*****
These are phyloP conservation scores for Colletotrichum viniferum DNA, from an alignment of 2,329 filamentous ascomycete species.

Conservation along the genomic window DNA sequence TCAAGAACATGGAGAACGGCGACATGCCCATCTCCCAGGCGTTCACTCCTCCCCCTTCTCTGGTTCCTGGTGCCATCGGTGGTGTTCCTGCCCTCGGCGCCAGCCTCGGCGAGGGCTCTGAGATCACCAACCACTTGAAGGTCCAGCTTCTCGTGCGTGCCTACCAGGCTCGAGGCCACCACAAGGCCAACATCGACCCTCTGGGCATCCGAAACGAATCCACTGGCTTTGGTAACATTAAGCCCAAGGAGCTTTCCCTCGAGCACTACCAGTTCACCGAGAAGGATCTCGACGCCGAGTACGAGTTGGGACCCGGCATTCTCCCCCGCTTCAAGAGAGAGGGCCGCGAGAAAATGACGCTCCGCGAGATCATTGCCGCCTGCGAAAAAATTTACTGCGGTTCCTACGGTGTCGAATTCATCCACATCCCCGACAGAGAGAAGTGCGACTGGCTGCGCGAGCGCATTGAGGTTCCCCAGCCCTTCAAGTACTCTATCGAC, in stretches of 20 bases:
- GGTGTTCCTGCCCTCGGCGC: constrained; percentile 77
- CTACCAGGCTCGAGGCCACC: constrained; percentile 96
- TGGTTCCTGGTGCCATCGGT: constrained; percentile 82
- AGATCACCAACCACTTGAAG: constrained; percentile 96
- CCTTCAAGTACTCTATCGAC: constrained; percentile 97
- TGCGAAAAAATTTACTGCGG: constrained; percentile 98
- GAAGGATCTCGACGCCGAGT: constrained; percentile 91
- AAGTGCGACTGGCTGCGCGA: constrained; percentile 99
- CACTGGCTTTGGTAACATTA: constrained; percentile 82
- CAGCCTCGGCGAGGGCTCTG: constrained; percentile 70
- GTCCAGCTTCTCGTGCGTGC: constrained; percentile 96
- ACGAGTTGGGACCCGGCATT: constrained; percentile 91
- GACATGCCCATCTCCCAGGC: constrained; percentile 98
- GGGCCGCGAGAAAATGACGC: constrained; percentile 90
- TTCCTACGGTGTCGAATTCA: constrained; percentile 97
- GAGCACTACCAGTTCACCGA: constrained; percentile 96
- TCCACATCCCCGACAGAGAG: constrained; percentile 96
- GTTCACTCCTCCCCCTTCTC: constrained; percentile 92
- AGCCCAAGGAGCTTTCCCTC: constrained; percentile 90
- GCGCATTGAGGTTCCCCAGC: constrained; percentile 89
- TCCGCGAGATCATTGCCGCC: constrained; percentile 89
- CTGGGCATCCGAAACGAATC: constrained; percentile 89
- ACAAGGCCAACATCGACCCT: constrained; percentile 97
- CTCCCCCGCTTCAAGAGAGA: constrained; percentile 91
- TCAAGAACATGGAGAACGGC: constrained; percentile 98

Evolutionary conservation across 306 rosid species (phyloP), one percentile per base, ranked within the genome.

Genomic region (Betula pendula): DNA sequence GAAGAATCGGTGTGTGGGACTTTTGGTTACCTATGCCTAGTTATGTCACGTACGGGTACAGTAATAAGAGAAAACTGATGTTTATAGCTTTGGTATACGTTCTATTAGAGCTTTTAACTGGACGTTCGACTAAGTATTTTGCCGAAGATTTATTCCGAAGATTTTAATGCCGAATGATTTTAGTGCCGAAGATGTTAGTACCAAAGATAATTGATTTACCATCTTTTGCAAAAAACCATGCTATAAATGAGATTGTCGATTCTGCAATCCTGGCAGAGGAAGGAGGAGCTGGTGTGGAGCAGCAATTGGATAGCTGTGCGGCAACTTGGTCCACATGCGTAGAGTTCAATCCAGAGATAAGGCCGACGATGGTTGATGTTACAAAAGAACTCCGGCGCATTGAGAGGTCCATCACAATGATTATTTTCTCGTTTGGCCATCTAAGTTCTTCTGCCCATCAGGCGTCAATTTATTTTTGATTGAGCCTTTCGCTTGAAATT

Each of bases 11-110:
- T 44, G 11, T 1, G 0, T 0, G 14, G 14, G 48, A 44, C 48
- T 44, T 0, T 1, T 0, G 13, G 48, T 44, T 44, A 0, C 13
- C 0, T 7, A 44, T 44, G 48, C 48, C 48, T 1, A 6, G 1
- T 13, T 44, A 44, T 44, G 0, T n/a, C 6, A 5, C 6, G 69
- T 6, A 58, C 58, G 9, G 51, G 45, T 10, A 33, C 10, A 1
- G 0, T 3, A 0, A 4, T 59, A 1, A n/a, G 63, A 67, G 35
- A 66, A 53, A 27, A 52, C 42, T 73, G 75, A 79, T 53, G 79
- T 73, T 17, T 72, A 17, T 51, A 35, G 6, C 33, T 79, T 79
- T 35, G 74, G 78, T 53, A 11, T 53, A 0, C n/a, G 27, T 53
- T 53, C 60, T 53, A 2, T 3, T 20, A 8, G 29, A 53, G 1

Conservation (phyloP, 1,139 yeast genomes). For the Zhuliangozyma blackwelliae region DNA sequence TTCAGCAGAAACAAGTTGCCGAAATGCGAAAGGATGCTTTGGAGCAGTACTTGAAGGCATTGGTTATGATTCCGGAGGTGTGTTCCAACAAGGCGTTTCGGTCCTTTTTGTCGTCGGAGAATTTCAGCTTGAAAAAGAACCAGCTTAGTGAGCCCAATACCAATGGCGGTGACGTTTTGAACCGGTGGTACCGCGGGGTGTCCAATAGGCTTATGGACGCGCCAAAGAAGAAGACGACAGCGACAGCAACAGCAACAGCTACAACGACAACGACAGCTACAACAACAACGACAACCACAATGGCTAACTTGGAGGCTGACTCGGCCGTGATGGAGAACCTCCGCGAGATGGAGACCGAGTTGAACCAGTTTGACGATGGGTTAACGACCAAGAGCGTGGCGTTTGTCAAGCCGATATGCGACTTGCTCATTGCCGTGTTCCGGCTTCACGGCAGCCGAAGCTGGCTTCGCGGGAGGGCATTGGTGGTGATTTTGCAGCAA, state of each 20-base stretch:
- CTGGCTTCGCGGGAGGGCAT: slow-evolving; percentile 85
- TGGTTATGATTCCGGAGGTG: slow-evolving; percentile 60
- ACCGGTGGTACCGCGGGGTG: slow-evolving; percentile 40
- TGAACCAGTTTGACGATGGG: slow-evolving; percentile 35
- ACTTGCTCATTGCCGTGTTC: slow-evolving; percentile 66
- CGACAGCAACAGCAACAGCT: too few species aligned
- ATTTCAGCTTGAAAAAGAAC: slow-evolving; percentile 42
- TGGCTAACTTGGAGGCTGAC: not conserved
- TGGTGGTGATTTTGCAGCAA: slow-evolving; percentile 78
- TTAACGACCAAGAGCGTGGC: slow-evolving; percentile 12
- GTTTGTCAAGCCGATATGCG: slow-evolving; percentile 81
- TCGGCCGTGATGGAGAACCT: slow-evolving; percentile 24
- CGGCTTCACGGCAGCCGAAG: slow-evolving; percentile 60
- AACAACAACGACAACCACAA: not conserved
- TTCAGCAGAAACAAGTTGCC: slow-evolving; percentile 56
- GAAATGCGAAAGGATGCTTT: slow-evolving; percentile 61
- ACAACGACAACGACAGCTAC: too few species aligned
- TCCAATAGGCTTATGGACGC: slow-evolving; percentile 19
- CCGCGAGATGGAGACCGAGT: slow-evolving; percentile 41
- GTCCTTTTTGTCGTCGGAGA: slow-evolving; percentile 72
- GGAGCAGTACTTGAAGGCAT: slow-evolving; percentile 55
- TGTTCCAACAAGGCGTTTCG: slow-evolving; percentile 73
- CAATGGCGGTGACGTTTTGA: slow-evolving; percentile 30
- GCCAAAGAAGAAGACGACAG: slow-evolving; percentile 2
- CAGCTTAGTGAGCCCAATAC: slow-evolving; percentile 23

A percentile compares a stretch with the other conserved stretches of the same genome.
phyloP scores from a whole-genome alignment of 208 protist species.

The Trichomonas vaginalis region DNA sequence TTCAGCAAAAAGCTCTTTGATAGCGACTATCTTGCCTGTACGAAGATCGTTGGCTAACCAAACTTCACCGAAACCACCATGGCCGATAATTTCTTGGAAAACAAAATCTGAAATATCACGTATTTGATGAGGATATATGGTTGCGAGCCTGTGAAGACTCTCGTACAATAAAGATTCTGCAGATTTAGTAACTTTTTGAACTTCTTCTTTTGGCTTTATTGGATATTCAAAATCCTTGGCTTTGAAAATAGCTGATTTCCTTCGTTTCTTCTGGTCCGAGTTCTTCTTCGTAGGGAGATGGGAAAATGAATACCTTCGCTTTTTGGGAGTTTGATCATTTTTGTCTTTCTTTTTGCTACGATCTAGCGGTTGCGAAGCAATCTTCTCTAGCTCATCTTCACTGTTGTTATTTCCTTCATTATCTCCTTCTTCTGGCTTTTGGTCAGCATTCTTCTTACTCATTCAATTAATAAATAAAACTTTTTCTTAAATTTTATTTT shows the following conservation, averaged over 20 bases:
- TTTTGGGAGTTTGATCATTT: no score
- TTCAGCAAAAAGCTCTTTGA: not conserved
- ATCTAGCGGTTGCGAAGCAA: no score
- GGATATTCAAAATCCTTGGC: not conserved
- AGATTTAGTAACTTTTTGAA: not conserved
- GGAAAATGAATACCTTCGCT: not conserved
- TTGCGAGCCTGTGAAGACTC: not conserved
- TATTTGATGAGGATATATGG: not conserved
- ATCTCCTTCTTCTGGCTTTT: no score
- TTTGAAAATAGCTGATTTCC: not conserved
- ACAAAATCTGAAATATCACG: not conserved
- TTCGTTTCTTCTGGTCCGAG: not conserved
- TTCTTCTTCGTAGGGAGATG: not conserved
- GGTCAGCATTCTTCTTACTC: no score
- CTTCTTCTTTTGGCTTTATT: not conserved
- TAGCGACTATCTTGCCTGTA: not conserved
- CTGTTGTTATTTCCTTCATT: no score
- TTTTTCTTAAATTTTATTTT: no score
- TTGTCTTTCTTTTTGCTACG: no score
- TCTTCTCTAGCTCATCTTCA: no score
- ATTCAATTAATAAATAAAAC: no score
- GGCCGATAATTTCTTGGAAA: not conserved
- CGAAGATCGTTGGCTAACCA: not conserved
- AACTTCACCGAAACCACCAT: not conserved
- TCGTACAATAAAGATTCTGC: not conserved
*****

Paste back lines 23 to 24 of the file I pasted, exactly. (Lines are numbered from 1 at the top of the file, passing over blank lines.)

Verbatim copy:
- TCCGCGAGATCATTGCCGCC: constrained; percentile 89
- CTGGGCATCCGAAACGAATC: constrained; percentile 89